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In partnership with Datos Insights, Broadridge surveyed senior technology executives and trading decision makers at sell side institutions with global footprints.
Tuesday, December 5, 10:00 ET / 15:00 GMT
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In today’s fluid regulatory environment, a functionally rich, robust, and scalable trading and connectivity solution that sell-side firms can rely on to perform key front- and middle-office functions is essential to remain competitive within both regional and global markets. This is particularly true for sell-side firms with large footprints in multiple asset classes (equities, futures, options, and fixed income) looking to navigate shifting compliance and risk obligations across businesses. This white paper examines the state of play for order management systems (OMSs) and the key functionalities these systems must bring to the table in order to drive top lines and manage bottom lines.
The most often-cited challenge facing sell-side firms with global footprints are regulatory changes and pressures, keeping up with globalization, the current regulatory environment, and further market fragmentation.
Decision-makers at sell-side firms cite assistance with global connectivity, regulatory compliance, robust reporting capabilities, and workflow automation solutions as key customer needs in 2023. In turn, sell-side firms cite building out a robust compliance and reporting functionality, workflow automation technology, and global connectivity solutions as key focus areas of front-office innovation.
Institutional brokers report three key factors for evaluating the success of bank trading optimization initiatives across all sell-side firms. In order of priority, those priorities are risk reduction, increased scalability, and an increase in revenue.
Regardless of asset class or regional trading nuance, global banks of all stripes are staring down a technological fork in the road with respect to front-office innovation. Legacy vendor solutions and in-house-built tools require significant resources each year to simply maintain the technology status quo. Sell-side firms wanting to stay ahead of the curve will need to reevaluate the value proposition of their existing OMS architecture and determine if the solutions they have in place today merit the ongoing cost.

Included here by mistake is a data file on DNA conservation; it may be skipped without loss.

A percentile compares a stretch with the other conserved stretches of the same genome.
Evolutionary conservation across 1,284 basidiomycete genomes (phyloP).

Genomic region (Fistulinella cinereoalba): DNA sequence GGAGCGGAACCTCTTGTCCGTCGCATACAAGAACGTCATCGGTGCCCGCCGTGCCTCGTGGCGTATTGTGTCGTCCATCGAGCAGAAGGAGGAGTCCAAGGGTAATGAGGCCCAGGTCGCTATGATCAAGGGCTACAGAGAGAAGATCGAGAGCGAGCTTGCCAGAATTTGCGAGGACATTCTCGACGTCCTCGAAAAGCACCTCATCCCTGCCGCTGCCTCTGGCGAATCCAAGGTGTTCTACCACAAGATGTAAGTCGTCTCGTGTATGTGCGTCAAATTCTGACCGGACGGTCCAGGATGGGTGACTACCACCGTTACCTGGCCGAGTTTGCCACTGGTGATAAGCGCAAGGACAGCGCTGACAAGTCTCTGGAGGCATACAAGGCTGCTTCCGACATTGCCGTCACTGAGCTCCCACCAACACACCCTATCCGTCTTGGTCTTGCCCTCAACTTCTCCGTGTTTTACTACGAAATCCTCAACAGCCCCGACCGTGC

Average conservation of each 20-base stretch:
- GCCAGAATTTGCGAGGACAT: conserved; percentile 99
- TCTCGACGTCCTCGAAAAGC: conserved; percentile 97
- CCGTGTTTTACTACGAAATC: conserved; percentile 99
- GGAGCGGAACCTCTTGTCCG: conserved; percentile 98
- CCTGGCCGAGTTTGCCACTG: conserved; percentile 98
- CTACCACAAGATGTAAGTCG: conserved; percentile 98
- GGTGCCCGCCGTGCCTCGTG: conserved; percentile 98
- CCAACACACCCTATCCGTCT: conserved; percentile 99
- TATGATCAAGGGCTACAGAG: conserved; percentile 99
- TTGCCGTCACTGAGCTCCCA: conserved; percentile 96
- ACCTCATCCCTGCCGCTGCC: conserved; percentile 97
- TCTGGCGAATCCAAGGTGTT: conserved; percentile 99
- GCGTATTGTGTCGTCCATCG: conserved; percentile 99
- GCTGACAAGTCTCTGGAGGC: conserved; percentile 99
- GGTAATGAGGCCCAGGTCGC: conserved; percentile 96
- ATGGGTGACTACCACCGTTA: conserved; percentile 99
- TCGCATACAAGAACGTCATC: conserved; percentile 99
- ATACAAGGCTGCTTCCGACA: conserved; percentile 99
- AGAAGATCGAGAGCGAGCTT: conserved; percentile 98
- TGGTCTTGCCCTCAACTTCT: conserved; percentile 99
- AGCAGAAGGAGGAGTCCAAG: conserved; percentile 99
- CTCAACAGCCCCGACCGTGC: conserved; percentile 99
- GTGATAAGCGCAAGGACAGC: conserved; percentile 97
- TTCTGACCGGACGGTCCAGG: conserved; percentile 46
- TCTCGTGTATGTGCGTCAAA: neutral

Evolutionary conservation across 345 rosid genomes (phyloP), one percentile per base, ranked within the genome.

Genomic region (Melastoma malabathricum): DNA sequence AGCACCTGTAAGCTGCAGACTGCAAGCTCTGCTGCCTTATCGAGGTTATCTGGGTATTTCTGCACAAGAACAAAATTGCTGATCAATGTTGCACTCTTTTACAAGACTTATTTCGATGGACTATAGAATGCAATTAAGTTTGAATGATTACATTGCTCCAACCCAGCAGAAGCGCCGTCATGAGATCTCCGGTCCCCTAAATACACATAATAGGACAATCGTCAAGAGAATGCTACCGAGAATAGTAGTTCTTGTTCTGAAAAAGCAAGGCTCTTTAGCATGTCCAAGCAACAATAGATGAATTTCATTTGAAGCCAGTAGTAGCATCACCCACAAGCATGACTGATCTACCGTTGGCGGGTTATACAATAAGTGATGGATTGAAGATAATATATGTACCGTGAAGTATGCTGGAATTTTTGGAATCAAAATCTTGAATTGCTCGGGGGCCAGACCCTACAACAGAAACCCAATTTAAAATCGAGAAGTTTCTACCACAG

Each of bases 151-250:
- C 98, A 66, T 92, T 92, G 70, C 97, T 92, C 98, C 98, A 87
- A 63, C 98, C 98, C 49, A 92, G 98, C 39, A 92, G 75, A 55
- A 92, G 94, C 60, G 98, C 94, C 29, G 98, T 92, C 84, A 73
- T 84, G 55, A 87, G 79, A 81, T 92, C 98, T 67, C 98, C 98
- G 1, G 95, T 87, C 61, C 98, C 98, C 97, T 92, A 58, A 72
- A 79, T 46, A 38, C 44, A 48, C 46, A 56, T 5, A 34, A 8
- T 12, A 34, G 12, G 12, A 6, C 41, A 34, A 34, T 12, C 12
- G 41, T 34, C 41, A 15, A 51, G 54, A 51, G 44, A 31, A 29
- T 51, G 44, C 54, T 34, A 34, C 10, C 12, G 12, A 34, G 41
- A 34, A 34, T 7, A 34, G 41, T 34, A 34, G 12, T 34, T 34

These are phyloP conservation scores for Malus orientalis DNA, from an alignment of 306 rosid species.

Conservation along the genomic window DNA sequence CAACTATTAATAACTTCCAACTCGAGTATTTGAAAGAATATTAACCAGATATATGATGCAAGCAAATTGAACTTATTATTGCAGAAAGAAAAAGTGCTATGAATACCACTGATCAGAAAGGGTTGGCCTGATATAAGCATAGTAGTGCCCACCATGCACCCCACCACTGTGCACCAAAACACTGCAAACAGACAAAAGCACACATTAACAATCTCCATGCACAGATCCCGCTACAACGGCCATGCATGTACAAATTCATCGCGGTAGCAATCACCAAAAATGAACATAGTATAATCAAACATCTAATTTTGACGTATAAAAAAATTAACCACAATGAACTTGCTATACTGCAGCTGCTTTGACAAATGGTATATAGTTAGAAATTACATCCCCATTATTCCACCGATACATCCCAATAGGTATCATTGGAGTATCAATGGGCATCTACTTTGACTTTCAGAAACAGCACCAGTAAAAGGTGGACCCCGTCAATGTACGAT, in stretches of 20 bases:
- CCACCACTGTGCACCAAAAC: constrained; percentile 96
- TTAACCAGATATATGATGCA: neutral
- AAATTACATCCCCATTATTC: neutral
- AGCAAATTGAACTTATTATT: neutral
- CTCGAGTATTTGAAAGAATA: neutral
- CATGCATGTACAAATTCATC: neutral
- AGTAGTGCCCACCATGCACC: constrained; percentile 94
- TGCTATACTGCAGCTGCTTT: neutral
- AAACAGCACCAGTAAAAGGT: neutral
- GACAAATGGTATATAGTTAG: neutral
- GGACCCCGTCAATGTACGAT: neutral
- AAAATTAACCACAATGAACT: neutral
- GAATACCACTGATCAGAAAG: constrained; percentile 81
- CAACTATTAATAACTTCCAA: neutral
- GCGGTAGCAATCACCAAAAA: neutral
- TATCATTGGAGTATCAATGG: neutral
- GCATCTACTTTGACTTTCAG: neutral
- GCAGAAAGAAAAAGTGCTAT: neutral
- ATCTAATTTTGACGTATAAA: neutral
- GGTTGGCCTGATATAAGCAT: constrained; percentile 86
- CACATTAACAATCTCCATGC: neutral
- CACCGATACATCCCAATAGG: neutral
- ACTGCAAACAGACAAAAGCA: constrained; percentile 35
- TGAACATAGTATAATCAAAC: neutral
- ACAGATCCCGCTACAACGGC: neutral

After all, the list and breadth of OMSs sell-side firms once had to choose from was, until recently, limited. This is particularly true with respect to multi-asset-class OMS solutions for futures and options. This lack of vendor optionality has been a principal driver behind a preference among the largest banks to design and implement a customized OMS in-house.
The landscape has evolved, and sell-side OMS vendors today are bringing to market modular, globally focused tools that can adapt and simplify increasingly complex workflows across the spectrum of key front-office functions (high touch, low touch, and portfolio trading) along with compliance, middle-office, and connectivity services within one OMS ecosystem―essentially providing building blocks for firms to build custom solutions tailored to their regional and asset class needs (without having to truly start from scratch).
This white paper examines the current state of play that global OMSs sell-side firms rely on to maintain a trading edge within an increasingly competitive global market. In particular, this paper focuses on regional nuances and commonalities across U.S., EU, and Asia-Pacific markets in terms of the challenges sell-side firms face regarding existing front-office technology, customer demands, key initiatives to satisfy these customer requirements, and key metrics for measuring success in front-office innovation.
This report leverages results from a Datos Insights survey targeting 50 senior technology executives and trading decision-makers at sell-side institutions with global footprints (in U.S., EU, and Asia-Pacific markets) during Q3 2023. In addition to the survey results―the demographics of which are broken down in Figure 1 and Figure 2―Datos Insights also conducted several qualitative interviews with senior executives at global banks to gain perspective on key challenges and themes driving decision-making today.
This section provides a breakdown of key sell-side technology challenges and customer needs that drive decision-making with respect to front-office vendor partnership.
Across all respondents, regulatory issues and keeping up with an increasingly globalized market are top-of-mind challenges―followed closely by concerns about market fragmentation (Figure 3).
These responses were similarly reflected in conversations Datos Insights had with senior sell-side executives this year―all of whom express that meeting regulatory deadlines and supporting upcoming additional regulatory requirements are key factors in evaluating their current OMS and ultimately replacing it with a vendor solution.